Category: "Family/Parenting"

More Lingering Lessons From Grade 4

by Helene Louise  

As I wrote in September, I loved my grade 4 teacher. She didn’t smile much and she was very stern but I thought she was wonderful. Back then, in the late seventies, her stories about “the good old days” included anecdotes about how it had been when she had gone to school in a one-room school house. I was completely fascinated by the idea that the person standing right in front of me could have actually gone to school like a “pioneer girl”.

We all thought it sounded so terribly old-fashioned and that the kids back then, or “children” as she insisted on calling them, couldn’t possibly have learned as much as we were learning in what clearly seemed like such modern times. After all, they hadn’t had all of the fancy stuff that we had—cassette tapes for listening to music, walkie-talkies for talking to a friend, antenna TVs for watching our favourite shows and digital wrist watches for keeping track of time so we didn’t miss our show the only day of the week it was on.

To our surprise, however, our teacher believed that the kids back then might have actually been learning faster than we were. She said that because all the grades had been together in the same room, the younger kids learned the more advanced concepts along with the older ones by just being in the same room with them. Nothing fancy, just looking, listening and being part of what was going on around them.

Sometimes I wonder if with the ubiquitous presence of technology in our lives, we sometimes forget that there are also simple ways of learning and doing things. I’d be absolutely lost without my iPhone. It has replaced almost everything…the cassette tapes for listening to music, the walkie-talkie for staying in touch with a friend, the antenna TV for watching my favourite show and my watch for keeping track of time, even though I can now essentially watch my favourite show any time and place I like, day or night.

However, I still appreciate the inherent value in the “older ways” of doing things. And, I regularly seek out opportunities to hear live music, talk to a friend in person, go for a walk rather than watching yet another episode of something I find entertaining and while out, not worrying too much about the time.  And, looking back on about a decade and a half of helping my daughter with her rehabilitation after a childhood stroke, I’d say that playing with her older sister in the park when she was younger, seeing other kids swimming, skipping or doing anything at all that she hadn’t yet learned, has often been equally effective as anything I’ve tried to do to help her—learning and inspiration can still come from the simplest of sources.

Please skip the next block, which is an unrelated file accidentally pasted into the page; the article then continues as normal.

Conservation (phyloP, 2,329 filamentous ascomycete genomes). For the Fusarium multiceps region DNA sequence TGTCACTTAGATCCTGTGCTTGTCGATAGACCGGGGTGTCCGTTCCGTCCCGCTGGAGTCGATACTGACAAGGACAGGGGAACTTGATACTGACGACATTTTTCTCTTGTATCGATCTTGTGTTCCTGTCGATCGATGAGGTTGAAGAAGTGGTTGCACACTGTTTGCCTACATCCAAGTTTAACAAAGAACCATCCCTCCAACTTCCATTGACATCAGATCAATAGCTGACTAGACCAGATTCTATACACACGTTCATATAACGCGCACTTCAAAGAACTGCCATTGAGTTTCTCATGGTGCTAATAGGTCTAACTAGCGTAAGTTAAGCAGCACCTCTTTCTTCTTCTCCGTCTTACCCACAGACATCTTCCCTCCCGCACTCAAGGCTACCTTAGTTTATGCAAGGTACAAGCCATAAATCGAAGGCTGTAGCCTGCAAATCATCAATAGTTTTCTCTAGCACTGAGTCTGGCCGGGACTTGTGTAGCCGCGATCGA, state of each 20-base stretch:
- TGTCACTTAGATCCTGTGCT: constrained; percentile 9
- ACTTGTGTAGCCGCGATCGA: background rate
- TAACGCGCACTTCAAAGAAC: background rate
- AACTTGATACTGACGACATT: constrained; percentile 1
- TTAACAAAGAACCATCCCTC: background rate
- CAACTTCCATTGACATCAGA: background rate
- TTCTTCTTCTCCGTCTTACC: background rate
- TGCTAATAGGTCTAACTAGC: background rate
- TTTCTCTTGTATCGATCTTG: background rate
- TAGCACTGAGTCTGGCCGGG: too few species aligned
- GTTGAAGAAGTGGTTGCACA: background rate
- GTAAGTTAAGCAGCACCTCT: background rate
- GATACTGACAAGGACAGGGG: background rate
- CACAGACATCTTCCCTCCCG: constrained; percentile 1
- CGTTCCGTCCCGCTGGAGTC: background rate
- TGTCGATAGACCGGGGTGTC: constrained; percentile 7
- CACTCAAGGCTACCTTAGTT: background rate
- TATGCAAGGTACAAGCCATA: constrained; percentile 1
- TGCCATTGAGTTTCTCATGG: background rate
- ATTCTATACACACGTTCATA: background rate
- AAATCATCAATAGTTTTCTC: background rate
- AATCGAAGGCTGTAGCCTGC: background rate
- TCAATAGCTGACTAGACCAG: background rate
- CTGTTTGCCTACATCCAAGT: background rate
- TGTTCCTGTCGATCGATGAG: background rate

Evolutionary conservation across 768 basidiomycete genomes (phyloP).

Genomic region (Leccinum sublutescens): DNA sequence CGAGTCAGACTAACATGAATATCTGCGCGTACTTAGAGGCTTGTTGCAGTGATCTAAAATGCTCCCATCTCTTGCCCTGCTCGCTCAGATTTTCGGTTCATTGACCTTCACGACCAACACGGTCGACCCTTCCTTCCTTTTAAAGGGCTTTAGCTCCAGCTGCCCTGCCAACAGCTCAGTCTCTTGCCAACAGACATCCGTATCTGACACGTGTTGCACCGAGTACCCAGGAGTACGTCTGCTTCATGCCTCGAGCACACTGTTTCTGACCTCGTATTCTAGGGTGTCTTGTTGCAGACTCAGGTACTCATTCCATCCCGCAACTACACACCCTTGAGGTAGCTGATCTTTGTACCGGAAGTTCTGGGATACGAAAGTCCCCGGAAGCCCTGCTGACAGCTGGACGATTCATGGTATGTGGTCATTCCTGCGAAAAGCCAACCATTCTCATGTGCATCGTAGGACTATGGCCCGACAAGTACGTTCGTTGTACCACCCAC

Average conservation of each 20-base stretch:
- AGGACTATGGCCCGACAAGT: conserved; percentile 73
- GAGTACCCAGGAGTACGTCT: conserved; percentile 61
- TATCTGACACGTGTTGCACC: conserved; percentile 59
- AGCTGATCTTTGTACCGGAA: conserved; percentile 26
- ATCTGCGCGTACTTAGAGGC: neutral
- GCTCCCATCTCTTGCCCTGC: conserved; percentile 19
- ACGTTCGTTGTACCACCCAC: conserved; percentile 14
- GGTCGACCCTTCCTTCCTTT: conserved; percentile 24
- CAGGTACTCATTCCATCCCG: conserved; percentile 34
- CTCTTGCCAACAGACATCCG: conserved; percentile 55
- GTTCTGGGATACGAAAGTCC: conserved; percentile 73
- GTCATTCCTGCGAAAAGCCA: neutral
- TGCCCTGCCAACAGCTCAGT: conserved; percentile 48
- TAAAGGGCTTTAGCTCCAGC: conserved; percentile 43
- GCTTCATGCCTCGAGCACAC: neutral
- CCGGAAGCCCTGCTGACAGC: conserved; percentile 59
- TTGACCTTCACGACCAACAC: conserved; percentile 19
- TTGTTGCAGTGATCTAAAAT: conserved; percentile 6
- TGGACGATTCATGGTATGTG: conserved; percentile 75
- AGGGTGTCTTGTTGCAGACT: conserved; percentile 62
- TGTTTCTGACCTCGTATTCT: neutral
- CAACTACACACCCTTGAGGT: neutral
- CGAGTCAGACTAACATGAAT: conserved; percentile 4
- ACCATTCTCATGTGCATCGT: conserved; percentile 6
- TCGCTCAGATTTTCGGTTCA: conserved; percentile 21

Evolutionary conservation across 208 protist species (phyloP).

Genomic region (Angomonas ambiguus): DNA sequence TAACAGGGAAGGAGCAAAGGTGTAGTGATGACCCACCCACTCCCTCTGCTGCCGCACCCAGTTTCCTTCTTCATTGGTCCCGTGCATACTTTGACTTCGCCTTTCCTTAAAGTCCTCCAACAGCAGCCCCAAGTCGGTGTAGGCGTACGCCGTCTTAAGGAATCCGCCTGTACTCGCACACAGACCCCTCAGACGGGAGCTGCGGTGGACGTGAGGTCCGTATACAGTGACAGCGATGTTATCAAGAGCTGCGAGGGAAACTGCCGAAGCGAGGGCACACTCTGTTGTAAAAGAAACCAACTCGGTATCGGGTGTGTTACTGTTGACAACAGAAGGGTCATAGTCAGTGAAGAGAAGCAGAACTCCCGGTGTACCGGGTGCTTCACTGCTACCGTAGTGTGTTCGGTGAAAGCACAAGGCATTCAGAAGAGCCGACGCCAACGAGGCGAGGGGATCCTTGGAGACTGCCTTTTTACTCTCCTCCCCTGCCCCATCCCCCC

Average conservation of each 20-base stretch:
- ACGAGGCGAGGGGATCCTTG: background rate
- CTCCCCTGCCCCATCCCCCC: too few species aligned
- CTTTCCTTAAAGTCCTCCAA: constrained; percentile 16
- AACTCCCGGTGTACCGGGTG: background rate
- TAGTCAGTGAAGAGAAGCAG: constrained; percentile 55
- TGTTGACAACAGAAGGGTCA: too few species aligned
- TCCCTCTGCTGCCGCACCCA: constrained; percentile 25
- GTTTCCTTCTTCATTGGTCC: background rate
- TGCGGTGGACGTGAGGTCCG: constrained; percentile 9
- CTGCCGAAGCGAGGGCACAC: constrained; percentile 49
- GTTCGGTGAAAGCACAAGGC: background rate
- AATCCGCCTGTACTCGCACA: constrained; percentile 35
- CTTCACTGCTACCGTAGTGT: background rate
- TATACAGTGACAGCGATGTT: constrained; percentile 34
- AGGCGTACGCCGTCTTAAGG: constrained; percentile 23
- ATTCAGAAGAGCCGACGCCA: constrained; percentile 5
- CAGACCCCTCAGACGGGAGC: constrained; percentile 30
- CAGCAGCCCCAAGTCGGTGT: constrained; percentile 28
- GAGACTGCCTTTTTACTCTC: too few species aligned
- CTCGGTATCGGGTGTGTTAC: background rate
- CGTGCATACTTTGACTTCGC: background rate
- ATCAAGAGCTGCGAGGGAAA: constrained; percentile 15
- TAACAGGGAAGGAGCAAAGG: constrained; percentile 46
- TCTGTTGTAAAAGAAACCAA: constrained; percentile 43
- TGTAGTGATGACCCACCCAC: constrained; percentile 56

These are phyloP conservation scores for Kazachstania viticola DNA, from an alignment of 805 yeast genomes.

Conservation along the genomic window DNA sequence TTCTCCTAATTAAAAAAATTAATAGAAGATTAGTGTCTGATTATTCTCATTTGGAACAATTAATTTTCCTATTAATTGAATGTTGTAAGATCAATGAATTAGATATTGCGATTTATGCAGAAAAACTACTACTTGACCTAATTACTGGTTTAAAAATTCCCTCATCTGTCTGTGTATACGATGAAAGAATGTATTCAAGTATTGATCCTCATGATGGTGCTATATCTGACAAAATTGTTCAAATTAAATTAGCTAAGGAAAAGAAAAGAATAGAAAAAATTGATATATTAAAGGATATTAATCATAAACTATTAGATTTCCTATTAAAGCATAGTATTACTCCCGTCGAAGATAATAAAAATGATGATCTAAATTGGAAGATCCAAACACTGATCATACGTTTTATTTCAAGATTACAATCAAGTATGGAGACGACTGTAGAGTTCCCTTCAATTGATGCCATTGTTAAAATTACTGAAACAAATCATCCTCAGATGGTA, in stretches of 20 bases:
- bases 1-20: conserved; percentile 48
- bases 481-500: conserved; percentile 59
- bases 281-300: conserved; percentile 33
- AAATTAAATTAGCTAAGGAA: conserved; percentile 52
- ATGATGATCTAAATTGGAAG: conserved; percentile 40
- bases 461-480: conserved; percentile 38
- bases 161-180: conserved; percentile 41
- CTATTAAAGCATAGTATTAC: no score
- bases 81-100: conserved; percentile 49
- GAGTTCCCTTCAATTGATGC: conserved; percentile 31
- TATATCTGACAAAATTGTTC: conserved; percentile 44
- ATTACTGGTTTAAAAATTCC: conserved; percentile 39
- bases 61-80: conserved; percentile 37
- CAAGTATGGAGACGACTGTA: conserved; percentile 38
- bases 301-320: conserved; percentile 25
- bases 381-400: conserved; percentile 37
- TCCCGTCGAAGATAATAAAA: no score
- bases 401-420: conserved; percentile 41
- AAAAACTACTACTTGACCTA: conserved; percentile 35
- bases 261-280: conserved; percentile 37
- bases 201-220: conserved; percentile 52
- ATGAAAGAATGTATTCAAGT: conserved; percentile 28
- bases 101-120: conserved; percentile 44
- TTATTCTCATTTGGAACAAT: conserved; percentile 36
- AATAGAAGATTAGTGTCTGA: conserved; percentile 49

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Capitalizing on Cupcake-Making

by Helene Louise  


Planning a child's birthday party can be fun but it can also be a lot of work. And, coming up with new ideas each year can definitely be a challenge. As a single mother, I already have plenty to do just keeping the basics moving along—from getting home from work as quickly as I can to planning meals days in advance in order to have enough time for homework, housework and after school activities, not to mention activities related to my daughter's rehabilitation after a childhood stroke.

 I am continuously thinking of new ways to improve my efficiency but sometimes, all I have to do is use someone else's great idea. A good friend of mine, with whom I share a deep appreciation for strong coffee, regularly translates her culinary and artistic abilities into the most beautiful cupcakes. She added, however, a strategic element to this skill, applied it to the birthday party dilemma and came up with an excellent solution.